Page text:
But what about the good things America has contributed? What about freedom? You only think you are free. What about the authoritarian regimes of the world that kill their own people? America has either started or propped up most of those authoritarian regimes.
Given a world of total depravity, Mr. Churchill can find many examples in his litany of American crimes. But he mixes truths, half-truths, and untruths-facts, exaggerations, lies, and conspiracy theories-to conclude, with much of the contemporary left, that America is intrinsically evil.
Mr. Churchill bitterly complains that instead of paying attention to what he says, his critics are attacking him. It is true that his new celebrity has brought him under intense scrutiny. He began his talk with greetings from the "Keetoowah Band of Cherokees, my people." And yet, while he claims to be one-sixteenth Indian, no one can identify any Indian ancestors in his family tree. In the 1990s, the Ketoowahs were giving out honorary tribal memberships, and he-along with Bill Clinton-received one, but the band denies that Mr. Churchill is of Indian descent.
Yet, he identified himself as a Native American on affirmative action forms at the University of Colorado. He had no doctorate, only a master's degree in communications, but he was made a professor and then chair of the department of ethnic studies. When he indicated that he would be offered a job at California State University-Northridge-even though the school now says he was never seriously considered-his administration sought for a department to give him tenure. Finally, the Department of Communications was pressured to do so, in the words of its chairman, as a way of "making our own contribution to increasing the cultural diversity on campus."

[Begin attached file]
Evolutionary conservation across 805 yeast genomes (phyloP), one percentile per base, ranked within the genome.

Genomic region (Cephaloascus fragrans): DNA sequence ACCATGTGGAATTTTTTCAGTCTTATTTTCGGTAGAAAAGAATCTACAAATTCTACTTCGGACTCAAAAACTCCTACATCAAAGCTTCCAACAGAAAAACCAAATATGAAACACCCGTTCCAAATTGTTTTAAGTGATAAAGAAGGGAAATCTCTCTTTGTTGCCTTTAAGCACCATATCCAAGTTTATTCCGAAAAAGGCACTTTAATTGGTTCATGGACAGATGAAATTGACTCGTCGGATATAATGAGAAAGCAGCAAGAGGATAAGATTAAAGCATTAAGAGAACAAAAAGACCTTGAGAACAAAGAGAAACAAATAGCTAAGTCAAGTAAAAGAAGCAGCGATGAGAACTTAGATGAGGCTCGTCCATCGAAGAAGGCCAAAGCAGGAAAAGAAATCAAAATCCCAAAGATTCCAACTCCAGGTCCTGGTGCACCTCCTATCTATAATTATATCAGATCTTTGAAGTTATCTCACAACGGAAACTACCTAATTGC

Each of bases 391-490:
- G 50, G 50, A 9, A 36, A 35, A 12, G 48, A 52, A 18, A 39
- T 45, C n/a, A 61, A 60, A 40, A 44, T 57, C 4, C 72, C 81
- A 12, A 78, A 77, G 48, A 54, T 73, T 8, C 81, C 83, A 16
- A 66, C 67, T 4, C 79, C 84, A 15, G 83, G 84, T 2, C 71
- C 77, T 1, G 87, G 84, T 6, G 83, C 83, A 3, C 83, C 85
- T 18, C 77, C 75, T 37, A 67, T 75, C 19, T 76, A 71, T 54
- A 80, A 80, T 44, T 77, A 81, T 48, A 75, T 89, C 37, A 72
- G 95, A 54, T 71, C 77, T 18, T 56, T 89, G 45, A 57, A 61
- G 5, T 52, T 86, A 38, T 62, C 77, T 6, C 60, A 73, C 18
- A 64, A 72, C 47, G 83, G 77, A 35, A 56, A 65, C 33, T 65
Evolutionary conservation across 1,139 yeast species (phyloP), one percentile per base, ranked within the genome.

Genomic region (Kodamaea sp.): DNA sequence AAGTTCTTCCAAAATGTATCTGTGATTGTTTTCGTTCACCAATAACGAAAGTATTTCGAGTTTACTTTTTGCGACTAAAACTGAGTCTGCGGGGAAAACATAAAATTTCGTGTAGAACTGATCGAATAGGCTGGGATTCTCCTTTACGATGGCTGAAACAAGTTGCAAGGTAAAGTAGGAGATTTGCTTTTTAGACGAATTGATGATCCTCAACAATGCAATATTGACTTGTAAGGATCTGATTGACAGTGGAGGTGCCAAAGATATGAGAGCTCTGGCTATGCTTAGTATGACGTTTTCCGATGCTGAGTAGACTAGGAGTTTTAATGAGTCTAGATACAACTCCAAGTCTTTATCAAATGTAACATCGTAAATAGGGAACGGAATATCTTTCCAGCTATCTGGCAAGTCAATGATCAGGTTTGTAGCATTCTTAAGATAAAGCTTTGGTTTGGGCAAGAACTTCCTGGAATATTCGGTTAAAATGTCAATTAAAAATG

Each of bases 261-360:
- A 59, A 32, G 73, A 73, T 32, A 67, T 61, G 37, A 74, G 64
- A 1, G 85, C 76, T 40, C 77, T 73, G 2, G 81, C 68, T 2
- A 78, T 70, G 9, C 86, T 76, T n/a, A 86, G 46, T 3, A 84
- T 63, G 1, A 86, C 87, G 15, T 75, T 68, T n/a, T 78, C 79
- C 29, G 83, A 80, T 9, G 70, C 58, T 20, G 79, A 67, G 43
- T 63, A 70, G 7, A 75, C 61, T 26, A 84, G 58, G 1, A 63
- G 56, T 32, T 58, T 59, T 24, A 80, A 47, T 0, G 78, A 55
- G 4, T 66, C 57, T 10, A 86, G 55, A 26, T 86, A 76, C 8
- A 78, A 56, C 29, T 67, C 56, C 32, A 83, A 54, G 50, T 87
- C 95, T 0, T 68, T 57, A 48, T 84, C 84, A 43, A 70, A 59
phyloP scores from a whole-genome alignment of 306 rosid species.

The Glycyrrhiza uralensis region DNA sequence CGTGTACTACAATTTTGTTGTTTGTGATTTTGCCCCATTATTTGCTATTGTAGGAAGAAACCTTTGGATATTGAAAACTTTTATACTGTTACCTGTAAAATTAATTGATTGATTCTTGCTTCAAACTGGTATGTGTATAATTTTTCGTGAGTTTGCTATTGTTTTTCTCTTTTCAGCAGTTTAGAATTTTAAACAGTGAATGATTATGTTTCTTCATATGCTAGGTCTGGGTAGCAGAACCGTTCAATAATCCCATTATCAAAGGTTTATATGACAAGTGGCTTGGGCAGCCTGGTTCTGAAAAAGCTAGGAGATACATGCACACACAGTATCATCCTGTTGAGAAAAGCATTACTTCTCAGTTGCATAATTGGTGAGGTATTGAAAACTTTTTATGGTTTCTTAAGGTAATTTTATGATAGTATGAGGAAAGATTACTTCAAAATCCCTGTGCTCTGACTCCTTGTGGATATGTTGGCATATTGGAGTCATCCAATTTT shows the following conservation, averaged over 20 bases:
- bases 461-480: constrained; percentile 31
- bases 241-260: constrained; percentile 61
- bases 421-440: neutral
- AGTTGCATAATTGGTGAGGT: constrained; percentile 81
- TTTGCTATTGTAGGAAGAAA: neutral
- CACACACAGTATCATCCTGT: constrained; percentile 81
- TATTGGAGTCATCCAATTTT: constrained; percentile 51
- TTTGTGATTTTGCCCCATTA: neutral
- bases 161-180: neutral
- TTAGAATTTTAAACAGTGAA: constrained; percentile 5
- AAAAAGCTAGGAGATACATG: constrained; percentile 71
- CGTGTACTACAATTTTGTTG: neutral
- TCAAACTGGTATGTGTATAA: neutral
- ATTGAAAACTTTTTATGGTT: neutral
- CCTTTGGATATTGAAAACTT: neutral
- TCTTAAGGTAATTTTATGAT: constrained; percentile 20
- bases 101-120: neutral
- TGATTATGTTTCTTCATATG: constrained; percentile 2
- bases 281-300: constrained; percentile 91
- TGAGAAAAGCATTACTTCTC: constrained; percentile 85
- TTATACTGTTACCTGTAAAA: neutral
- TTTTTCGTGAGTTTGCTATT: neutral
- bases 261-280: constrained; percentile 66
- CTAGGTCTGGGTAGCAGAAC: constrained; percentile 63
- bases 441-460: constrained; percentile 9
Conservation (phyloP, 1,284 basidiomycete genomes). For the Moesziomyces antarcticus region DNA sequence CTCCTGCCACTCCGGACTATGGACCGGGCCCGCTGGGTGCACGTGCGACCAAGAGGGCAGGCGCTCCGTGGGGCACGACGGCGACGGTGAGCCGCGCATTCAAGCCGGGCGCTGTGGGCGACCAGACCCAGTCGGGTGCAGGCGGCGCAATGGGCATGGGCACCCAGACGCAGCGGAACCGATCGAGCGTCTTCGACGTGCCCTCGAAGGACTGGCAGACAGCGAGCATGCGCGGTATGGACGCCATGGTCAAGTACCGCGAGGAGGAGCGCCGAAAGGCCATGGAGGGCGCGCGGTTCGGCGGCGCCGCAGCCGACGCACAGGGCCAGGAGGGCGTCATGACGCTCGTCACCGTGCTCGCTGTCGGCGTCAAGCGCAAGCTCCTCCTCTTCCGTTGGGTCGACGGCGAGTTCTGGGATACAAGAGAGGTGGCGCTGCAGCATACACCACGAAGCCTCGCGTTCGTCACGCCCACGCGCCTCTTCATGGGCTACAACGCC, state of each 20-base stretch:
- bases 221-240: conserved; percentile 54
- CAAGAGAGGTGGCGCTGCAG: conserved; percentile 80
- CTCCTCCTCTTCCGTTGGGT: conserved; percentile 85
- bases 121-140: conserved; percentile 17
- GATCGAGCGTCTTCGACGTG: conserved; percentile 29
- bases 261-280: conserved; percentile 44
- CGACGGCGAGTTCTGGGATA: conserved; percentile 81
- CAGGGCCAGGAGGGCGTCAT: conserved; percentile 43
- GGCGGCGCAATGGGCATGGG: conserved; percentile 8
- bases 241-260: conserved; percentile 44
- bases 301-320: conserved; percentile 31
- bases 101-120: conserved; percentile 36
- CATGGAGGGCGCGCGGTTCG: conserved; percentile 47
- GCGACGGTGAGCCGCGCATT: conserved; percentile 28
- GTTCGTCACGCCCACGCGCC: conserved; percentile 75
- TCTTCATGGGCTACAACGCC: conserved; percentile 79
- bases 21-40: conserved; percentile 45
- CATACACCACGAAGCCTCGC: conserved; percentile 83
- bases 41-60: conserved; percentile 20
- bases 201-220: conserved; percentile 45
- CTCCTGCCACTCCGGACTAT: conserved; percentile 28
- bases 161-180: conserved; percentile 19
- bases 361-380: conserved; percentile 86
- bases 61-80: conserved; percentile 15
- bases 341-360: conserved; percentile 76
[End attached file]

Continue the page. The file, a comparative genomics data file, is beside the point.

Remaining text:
He is also being accused of plagiarism in both his writings and his paintings. As for his scholarship, according to University of Massachusetts political scientist Guenter Lewy, "He just makes things up." He was arrested for trying to stop a Columbus Day parade in Denver; that is, trying to prevent other people's freedom of speech.
The University of Colorado is currently investigating his background. Though he stepped down as chair of his department, the governor of Colorado wants him fired. With out-of-state applications dropping 19 percent and the school's reputation taking a beating, the university is trying to buy out Mr. Churchill's contract to avoid a protracted legal battle over firing him.
There was a time when the left based its ideology on economic or political theories. Now, the left's solutions are wholly mystical, with Mr. Churchill saying that the only solution is a "transformation of consciousness." Mr. Churchill embodies the radical left and its status on today's campuses, constructing his identity and his facts, claiming that American culture is nothing more than oppressive acts of power, turning the ideology of victimhood into sheer hatred for his own country.
At the conclusion of Mr. Churchill's Whitewater talk, a student made an announcement: Next month, the university will be hosting the 1970s revolutionary Angela Davis.